Had another damn good practice before work last night. I treated myself to a quick 10 minute pre-practice meditation in a supported reclining bound angle, which is always a nice way to ease into my practice when I'm not feeling so gung-ho.
I took an hour-long nap before hitting the mat, and stiff shoulders and low blood pressure made the transition into my asana practice a little rocky. The first few down dogs were labored and heavy, and my hands felt like they were slipping, which doesn't happen much anymore now that I practice with my Manduka e-Qua towel on my mat. But, as usual, I felt fine-- better than fine, even-- by the time I got into my surya Bs.
I had a nice, sweaty standing sequence, paying close attention to the alignment of the hips in the virabhadrasanas, still looking for the imbalance that's been giving me trouble in twists. Facing these knots around my hip joints has become an obsession. The sensation is changing. It's evolving from a painful wall to more of an intense but not entirely unpleasant heat that spreads and softens from deep within the hip. I worked on opening the front of the hips and thighs in some pigeon and crescent moon variations, incorporating a few shoulder stretches by bending the knee, grabbing the foot, then swiveling the fingers forward and pressing the foot down. My intention was to prepare myself for hanumanasana, which I have neglected to work into my practice, as of late.
Hanumanasana felt pretty good. The difference in sensation between the two sides is diminishing, and though I didn't feel that reaching the arms up for the full expression would be appropriate, I stayed for 6 long breaths on both sides with hands in prayer position, lifting through the chest and keeping the legs active. I read Grimmly's post yesterday about entering hanumanasana by setting the front heel first, then walking the rear foot back into position. I tried entering the pose this way, and liked it very much. I think it allowed me to be more precise in the positioning of my hips.
I practiced gomukhanasana on the floor before my urdhva dhanurasanas, and it was a very good prep for opening the armpits and front of the shoulders. I practiced three urdhva dhanurasanas for eight breaths each, and allowed myself only three breaths to rest between lifts. The progression of mobility in the shoulders and spine was obvious from the first to the third backbend, but the full expansion of the chest in the final UD made breathing a little more of a challenge.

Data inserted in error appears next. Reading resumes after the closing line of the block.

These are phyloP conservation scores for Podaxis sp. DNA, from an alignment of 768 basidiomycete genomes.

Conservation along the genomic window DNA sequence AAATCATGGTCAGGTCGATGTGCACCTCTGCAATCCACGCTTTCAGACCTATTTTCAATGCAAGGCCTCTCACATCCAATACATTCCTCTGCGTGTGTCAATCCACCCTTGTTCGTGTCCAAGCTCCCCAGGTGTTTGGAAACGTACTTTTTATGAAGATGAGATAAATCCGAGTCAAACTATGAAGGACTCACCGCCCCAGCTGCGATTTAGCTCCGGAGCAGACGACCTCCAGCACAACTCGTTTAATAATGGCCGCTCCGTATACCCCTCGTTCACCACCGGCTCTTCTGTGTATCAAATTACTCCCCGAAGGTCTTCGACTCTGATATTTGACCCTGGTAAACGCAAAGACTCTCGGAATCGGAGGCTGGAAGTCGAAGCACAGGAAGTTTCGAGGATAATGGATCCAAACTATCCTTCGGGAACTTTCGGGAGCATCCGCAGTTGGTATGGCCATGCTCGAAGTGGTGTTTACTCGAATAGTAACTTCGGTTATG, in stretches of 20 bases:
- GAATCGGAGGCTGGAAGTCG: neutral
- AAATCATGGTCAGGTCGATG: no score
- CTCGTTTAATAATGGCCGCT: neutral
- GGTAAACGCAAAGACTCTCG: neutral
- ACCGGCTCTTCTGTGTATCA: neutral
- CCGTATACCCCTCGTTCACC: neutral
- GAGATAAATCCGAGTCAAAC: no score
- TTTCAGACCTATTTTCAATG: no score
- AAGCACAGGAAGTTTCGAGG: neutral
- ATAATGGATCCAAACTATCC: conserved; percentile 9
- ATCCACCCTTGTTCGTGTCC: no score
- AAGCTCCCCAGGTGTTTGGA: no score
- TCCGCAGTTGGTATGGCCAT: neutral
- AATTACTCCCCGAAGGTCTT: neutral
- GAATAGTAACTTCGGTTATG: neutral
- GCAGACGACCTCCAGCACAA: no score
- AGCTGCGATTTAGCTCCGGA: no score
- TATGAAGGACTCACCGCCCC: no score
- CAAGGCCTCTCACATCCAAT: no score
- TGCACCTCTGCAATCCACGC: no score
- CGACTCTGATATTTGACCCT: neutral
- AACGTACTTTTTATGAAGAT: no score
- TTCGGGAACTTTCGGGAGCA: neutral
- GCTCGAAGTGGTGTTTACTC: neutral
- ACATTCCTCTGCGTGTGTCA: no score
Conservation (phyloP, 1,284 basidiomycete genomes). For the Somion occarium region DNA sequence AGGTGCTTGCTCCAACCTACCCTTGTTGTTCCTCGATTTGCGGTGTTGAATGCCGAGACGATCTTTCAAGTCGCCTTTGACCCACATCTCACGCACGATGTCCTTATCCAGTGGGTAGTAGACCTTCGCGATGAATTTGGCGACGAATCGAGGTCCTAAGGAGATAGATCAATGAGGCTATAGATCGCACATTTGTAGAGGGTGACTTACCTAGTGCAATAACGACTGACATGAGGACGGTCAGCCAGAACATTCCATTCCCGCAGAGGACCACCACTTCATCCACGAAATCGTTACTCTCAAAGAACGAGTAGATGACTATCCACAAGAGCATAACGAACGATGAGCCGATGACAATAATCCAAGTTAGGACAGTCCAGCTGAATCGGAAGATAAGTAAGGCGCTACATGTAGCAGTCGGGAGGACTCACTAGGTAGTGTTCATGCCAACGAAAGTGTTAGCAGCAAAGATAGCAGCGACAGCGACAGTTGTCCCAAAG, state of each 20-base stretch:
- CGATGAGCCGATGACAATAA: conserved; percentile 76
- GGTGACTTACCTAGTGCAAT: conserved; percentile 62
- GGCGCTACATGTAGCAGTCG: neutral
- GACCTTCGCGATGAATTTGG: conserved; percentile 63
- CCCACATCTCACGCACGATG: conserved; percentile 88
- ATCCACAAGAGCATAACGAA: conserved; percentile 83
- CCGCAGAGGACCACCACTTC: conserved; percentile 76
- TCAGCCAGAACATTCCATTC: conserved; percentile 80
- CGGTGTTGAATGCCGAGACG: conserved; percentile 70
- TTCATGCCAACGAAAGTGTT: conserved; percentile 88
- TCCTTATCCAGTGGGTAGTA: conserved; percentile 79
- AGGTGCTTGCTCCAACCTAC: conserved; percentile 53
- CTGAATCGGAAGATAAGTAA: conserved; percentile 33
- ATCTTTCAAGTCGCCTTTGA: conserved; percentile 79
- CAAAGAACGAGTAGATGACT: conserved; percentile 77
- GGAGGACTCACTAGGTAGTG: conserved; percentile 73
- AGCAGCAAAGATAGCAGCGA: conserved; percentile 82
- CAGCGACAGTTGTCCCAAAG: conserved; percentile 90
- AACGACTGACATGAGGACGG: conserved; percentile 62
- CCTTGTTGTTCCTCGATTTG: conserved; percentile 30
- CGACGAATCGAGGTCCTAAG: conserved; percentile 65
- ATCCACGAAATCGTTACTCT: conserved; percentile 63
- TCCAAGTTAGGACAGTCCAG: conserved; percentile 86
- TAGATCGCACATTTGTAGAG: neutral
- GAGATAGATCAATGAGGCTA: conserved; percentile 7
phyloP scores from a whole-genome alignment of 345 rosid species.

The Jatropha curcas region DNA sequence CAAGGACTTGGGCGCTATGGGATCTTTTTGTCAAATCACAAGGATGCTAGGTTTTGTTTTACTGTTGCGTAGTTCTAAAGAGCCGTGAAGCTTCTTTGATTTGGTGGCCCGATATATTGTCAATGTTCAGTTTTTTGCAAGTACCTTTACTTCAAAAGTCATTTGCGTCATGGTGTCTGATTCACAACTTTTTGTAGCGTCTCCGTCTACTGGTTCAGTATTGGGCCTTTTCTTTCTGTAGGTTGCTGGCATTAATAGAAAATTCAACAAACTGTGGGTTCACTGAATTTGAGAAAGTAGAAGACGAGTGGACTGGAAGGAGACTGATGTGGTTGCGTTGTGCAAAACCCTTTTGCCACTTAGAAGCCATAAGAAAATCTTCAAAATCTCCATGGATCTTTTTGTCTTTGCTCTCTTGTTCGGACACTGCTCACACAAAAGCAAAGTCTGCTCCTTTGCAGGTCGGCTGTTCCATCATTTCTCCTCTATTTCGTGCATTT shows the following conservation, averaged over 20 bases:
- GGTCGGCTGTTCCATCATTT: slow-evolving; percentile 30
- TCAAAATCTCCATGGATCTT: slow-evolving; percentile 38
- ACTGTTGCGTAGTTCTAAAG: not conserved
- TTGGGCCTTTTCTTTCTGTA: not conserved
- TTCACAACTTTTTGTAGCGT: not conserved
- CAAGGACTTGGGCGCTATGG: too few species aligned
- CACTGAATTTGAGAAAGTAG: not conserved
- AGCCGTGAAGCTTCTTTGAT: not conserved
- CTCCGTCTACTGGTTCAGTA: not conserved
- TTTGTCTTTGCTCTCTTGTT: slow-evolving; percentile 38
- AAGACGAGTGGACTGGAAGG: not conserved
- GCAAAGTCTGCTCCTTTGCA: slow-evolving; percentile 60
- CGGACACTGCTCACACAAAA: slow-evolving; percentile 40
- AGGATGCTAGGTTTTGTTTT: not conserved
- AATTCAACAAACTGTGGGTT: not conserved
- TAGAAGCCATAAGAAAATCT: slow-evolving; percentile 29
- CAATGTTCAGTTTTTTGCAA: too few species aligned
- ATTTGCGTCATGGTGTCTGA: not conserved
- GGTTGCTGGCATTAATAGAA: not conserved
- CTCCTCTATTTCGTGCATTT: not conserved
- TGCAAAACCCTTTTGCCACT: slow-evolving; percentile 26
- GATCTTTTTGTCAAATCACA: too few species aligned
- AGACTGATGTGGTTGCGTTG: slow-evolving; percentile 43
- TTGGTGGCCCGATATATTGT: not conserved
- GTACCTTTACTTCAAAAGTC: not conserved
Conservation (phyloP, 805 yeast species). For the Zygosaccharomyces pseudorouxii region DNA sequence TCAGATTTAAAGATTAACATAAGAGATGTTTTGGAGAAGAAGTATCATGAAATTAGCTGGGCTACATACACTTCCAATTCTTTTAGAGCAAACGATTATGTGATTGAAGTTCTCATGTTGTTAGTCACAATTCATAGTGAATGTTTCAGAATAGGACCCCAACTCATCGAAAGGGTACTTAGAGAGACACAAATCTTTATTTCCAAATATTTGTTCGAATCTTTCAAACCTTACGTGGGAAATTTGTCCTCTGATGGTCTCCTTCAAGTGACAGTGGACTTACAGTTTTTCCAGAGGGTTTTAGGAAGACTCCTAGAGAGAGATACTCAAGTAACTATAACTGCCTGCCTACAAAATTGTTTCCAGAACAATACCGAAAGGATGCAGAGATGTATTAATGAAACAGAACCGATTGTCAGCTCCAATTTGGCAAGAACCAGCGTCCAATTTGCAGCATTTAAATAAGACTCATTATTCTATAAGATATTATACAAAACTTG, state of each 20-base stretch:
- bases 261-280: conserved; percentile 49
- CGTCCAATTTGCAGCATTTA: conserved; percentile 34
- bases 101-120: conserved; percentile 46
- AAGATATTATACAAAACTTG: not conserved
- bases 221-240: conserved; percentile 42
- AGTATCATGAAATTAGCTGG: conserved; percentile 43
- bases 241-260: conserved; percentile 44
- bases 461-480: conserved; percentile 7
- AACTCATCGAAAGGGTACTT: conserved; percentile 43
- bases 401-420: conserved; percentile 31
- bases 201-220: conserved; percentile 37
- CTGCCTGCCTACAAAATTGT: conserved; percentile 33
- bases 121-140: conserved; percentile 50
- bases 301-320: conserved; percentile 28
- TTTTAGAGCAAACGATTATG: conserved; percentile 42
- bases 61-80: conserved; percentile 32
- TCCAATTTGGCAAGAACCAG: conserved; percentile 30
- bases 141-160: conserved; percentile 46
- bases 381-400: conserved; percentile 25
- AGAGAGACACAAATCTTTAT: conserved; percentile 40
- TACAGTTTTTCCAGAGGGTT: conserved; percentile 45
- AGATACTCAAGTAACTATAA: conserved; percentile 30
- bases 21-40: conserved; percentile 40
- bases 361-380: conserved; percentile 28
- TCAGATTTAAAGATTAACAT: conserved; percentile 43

Jump throughs have been coming and going. I never use blocks, simply because I don't want to bother with them, and sometimes I just can't find the lift I need to get my legs straight through without brushing the floor. But that's alright. It's coming, with practice. I seem to be able to best jump the legs through when I don't think about it too much, just exhale into a downward dog, then lift and float through on the inhale. If I settle into downward dog for a few breaths to rest before jumping, the odds that I make it through without crashing are greatly reduced. I'm not sure why that is. Maybe my down dog gets longer as I settle into it, making the jump through more challenging. Or maybe I'm just over-thinking it when I give myself time to do so.
Handstands have been really good this week. Since I switched to the donkey kick method, I'm finding full extension in the legs and sometimes, my balance, before my heels come to the wall. I seem to lift up instinctively this way, sometimes finding a handstand when my intention was simply to practice quickly balancing on the hands with the legs tucked. I've been playing with the distance of my hands from the wall before kicking up, gradually moving further away to allow myself more space to play with balance and discourage me from using the wall. I'm already tempted by the idea of trying a handstand in the middle of the room. But I'm not quite ready. Very tempted to try it, but not yet.
My headstands have been feeling very stable, though 'rooting' through the tailbone is proving to be a challenge. I find my balance is greatly aided by practicing with a "flointed" foot, or pushing through the ball of the foot and flexing back through the toes. This foot position keeps the legs very active, which in turn seems to stabilize the hips. I may, in fact, be ready to start practicing headstand away from the wall, at least once in a while, so I don't get too dependent on it. I'll try it soon.